"We've found that using an instructor of the same culture as the students is the most effective way to provide training. The program we developed is based on language, literacy, and culture. Those three things are inseparable. You have to address all three or you've addressed none of them."

DFW airport expansion

As noted earlier, BEST Institute is putting its safety training initiative to work on the multi-year, multi-billion dollar Dallas/Fort Worth airport expansion. Along with their English-speaking counterparts, thousands of Hispanic workers are helping build a new terminal and "people mover" tram at DFW. "They chose us because of our methodology and the programs we have developed in Spanish," Halcarz says.

In customizing its program for the Hispanic airport workers, BEST Institute focused on helping workers learn by doing instead of watching videos or using printed materials. "To the greatest extent possible, we 'take out the words,' so trainees can learn by doing," Halcarz explains. "We realized it would be too dangerous to let trainees use faulty power tools, so we pass the tool around and have trainees identify what's wrong with it. If a piece of equipment is too big or too expensive to use in training, we show trainees diagrams and pictures." The BEST program uses PowerPoint presentations only when explaining the OSHA regulations. "Students are never called on to read; instead the instructor reads to the students and discusses the material with them to make sure they understand it," Halcarz adds.

BEST Institute conducts on-site training at the Dallas/Fort Worth Airport. The Institute's culturally-based approach to training--the instructor being from the same culture and speaking the same language as students--creates a more effective learning environment. (Photos provided by BEST Institute.)

Thus far, BEST Institute has used its 40-hour program to train more than 8,000 workers at the Dallas/Fort Worth airport project, with impressive results. "The number of lost-time injuries per 200,000 man-hours for a job like this normally would be about 3.9; the DFW project has 0.3," Halcarz says. "When setting aside workers comp loss reserves, insurers had estimated that claims through mid-2002 would be about $2.6 million. The actual claims, including reserves for pending claims, were less than $500,000. For workers who have gone through our training, the average claim is $1,500, compared with an average of $10,000 for someone who did not go through our training."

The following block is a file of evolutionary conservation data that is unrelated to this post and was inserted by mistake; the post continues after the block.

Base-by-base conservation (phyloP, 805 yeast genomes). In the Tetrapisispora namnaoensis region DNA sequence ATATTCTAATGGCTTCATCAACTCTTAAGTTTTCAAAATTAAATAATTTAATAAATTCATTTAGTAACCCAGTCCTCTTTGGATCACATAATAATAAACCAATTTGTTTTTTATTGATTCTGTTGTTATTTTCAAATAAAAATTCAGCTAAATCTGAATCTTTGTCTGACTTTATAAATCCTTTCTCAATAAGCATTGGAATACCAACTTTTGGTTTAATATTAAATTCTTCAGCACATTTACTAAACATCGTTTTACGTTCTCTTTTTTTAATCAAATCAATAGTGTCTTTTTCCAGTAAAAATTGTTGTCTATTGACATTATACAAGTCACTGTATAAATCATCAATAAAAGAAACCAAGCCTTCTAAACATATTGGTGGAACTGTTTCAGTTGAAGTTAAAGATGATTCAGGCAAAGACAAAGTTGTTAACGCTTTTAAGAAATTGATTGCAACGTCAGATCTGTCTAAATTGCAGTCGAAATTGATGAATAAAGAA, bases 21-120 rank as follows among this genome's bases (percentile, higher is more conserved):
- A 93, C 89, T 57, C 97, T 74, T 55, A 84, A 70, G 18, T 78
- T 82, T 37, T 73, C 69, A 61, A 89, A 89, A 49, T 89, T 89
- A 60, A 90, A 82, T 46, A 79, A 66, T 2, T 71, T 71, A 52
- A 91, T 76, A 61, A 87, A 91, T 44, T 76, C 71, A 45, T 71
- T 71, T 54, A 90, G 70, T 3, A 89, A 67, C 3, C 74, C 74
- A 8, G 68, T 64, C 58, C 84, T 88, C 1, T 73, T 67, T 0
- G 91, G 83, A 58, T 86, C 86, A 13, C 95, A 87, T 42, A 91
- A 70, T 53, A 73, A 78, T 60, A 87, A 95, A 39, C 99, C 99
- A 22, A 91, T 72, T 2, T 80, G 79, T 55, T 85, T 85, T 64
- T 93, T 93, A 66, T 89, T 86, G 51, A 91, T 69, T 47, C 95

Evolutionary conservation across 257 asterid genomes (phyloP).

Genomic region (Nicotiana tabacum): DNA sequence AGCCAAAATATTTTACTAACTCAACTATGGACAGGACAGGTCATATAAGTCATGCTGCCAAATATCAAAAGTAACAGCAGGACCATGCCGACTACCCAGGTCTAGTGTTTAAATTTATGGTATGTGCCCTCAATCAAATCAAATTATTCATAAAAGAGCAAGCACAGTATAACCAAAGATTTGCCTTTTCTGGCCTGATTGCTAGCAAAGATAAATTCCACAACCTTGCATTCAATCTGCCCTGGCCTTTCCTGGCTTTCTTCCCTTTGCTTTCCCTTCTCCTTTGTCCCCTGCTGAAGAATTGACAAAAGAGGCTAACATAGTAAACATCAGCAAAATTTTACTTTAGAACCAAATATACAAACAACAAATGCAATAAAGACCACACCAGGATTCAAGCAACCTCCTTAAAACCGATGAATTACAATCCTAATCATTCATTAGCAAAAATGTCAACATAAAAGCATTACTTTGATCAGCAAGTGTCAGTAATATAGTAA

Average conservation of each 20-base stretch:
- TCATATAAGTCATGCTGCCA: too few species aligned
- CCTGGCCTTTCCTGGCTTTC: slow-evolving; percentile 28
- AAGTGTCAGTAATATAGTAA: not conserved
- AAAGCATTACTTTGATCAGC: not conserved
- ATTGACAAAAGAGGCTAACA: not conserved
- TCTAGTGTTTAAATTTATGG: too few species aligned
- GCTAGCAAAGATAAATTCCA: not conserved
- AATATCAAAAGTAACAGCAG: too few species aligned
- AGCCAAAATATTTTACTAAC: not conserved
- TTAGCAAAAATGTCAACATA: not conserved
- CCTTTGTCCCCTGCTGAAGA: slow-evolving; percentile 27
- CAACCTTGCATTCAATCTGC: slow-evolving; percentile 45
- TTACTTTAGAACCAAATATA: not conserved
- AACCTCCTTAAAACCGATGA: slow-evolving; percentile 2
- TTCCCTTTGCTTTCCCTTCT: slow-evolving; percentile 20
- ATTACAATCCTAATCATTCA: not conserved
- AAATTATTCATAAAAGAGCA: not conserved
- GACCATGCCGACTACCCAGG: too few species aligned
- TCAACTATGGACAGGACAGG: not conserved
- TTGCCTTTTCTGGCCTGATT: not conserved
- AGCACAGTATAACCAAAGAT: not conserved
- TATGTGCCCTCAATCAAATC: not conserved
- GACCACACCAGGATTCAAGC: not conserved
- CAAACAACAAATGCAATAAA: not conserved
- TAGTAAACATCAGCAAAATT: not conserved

The success of BEST Institute's airport safety training program not only garnered praise from airport authorities, insurers, and workers, but also attracted attention from the Occupational Safety and Health Administration. Last August, OSHA selected BEST's hands-on training methodology as a national best practice. BEST Institute was invited to join OSHA at the National Safety Council's 90th Annual Congress & Expo last October to present its approach to training and provide examples of its effectiveness. At that event, BEST representatives explained to attendees how its programs have maximized safety and productivity for both English and non-English speakers.

Workforce development

Inherent in BEST Institute's safety training programs is a strong commitment to risk management and loss control. "When you look at unskilled and semi-skilled laborers and their high turnover rates, there are a lot of things that employers are not taking into consideration," Halcarz says. "We help an employer deal with the whole process of workforce development. In the construction industry, most unskilled or semi-skilled laborers are considered throwaways: when the job is over, the employer lays them off and hires new people. There's a price to pay for that. As the labor pool is steadily shrinking, many employers are beginning to realize the costs associated with the throwaway approach. High turnover means less than maximum productivity: two or three people are doing the job of one because workers lack experience with the company or the industry or trade. A lot of materials are wasted and equipment damaged because of inexperience or lack of training, especially among non-English speaking workers." It follows, Halcarz points out, that premiums for workers compensation and general liability insurance are higher when workers are inexperienced or untrained.